Click a letter to see a list of conditions beginning with that letter.
Click 'Topic Index' to return to the index for the current topic.
Click 'Library Index' to return to the listing of all topics.

Gastroesophageal Reflux (GER) and Gastroesophageal Reflux Disease (GERD) in Newborns 

Woman holding baby upright in lap.
Keeping a baby up after feeding helps keep fluid from traveling up from the stomach.

Gastroesophageal reflux (GER) happens when gas or liquid from the stomach comes up the esophagus. It can cause babies to “spit up.” All babies have reflux from time to time, and may be called "happy spitters." This is because in babies the muscle that opens and closes the top of the stomach is very relaxed. It opens easily, so gas and fluid tend to escape.

Babies with severe reflux have gastroesophageal reflux disease (GERD). A baby with GERD may spit up too much and not get enough nourishment from food. The baby can also aspirate (breathe in) spit-up liquid. This can cause problems with the baby’s breathing.

When does reflux disease need treatment?

Reflux is treated if the baby:

  • Has breathing problems. These include apnea, or breathing that stops for 20 seconds or more at a time. Other problems include noisy breathing or pneumonia that comes back.

  • Is growing poorly

  • Is very irritable or fussy, or seems to be in pain when spitting up

  • Is vomiting blood or has signs of blood in the stool

How is reflux disease treated?

  • Feeding changes. This may include feeding smaller amounts more often, and burping more often during feedings. In other cases, allowing more time between feedings may help. You may need to stop drinking milk or using dairy products if you are breastfeeding. You may need to give your baby a special formula if you are not breastfeeding.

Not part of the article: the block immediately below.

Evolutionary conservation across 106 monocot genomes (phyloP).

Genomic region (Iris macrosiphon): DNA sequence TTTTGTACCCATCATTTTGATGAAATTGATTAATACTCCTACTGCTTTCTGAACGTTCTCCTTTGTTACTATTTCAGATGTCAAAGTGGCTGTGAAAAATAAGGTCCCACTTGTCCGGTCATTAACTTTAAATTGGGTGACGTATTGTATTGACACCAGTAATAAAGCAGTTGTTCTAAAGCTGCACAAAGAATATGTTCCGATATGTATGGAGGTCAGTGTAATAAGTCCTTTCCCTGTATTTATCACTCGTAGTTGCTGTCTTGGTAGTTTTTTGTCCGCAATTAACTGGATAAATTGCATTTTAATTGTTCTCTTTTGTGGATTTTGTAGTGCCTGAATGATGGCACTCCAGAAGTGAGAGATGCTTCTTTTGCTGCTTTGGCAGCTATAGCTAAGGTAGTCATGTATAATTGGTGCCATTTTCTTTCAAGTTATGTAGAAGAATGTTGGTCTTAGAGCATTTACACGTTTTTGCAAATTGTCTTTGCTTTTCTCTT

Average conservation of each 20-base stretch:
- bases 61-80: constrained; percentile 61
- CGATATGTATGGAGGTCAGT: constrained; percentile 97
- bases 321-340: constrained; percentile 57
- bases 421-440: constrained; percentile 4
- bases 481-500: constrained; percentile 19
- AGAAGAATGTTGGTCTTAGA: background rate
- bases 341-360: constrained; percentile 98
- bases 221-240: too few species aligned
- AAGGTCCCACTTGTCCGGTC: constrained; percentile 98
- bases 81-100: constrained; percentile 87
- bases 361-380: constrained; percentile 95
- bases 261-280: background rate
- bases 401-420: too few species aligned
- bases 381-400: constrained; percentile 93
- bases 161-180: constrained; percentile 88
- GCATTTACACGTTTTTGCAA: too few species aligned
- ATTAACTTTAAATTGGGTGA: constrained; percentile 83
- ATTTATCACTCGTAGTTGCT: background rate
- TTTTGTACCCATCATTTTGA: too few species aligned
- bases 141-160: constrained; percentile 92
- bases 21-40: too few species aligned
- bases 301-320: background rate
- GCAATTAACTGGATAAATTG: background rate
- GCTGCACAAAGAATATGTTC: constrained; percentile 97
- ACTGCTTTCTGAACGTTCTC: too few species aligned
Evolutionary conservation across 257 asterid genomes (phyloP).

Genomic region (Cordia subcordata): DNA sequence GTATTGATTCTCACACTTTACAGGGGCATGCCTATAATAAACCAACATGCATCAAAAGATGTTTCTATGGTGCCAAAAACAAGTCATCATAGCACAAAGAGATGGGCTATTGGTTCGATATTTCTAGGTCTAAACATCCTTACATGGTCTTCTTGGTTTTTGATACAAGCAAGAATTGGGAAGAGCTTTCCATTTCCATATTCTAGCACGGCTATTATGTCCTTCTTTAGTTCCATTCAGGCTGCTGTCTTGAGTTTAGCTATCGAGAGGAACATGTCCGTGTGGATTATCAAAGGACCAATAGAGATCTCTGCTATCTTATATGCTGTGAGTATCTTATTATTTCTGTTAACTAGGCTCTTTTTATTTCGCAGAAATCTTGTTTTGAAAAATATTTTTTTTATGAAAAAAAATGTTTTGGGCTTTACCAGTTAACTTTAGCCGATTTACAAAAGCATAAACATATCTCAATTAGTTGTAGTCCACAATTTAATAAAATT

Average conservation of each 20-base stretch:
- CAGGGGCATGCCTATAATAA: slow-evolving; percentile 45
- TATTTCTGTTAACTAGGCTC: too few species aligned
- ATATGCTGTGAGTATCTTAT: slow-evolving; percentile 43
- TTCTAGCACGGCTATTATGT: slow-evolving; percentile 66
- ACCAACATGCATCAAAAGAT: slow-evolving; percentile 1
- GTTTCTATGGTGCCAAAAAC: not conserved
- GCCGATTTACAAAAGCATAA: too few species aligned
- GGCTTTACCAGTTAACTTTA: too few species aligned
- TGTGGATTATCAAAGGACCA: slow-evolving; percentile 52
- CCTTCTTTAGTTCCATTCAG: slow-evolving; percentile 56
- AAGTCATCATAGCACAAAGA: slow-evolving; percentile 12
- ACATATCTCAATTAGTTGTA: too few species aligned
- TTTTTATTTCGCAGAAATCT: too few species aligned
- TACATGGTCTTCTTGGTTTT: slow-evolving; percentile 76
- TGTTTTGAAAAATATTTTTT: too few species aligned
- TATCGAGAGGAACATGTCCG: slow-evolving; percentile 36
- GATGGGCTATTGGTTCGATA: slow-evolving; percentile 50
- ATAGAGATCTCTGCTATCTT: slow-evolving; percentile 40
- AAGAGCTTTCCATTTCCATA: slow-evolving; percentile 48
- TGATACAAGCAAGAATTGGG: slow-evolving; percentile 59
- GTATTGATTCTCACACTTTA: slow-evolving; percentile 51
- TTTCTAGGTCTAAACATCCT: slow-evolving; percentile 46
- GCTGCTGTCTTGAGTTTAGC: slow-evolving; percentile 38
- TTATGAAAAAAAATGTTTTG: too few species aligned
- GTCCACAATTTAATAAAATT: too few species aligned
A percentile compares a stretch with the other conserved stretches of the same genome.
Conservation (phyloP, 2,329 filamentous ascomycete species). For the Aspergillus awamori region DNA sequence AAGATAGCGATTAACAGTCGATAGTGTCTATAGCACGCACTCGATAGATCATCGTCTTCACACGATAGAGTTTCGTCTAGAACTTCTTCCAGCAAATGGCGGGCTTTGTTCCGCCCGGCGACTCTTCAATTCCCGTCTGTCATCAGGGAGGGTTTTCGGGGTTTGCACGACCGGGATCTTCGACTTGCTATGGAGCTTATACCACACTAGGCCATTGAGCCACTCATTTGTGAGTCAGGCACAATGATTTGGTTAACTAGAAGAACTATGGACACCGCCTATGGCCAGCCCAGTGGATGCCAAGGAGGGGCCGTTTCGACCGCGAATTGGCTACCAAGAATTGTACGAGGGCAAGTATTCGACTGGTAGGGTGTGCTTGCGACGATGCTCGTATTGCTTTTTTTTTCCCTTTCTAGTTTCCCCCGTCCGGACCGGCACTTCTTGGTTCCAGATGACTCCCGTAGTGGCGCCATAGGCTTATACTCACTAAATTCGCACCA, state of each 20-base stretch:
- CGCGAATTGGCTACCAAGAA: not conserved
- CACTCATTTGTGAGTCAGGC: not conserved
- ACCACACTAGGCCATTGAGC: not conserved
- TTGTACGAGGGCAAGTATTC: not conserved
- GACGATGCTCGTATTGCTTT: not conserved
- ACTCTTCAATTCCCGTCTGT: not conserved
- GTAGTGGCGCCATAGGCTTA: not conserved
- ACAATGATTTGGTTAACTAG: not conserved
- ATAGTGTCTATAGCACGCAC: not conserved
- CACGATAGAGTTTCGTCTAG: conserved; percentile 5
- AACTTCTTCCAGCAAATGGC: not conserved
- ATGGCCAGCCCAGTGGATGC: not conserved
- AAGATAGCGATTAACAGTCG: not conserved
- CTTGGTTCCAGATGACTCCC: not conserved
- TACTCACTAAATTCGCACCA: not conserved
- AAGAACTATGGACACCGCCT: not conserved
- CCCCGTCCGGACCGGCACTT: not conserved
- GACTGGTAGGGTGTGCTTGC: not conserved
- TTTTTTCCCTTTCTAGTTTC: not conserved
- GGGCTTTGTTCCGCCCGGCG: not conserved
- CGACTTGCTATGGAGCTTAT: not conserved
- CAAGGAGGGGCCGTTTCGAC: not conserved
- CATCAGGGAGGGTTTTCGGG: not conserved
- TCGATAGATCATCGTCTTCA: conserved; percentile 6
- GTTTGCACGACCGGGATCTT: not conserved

• Positioning therapy.

    • Keep baby upright after feeding. For 20 to 30 minutes after feeding, put your baby so that their head is higher than the stomach. Do this by carrying your baby in an upright position. For example, put the baby over your shoulder. Don't place your baby in a baby carrier or car seat.

    • In the hospital, the baby may be put on their stomach. Note: It's OK to lay the baby on their stomach in the NICU because the baby is being closely watched. Unless told otherwise, once at home, you should put the baby to sleep on their back on a flat, firm surface to help prevent SIDS (sudden infant death syndrome).


  • Medicines. This may include medicines to lower the amount of acid in the stomach. This keeps the stomach acids from damaging the esophagus. Other medicines may be used to speed up digestion, so food passes out of the stomach quicker.

  • Surgery. In severe cases, a surgery to make the valve at the top of the stomach stronger may be done. It does this by wrapping part of the stomach around the esophagus. When the stomach is relaxed and empty, food can pass through. When the stomach is full, pressure closes the valve.

What are the long-term effects?

In most cases, reflux gets better over time and causes no long-term problems.

Online Medical Reviewer: Donna Freeborn PhD CNM FNP
Online Medical Reviewer: L Renee Watson MSN RN
Online Medical Reviewer: Liora C Adler MD
Date Last Reviewed: 3/1/2019
© 2000-2021 The StayWell Company, LLC. All rights reserved. This information is not intended as a substitute for professional medical care. Always follow your healthcare professional's instructions.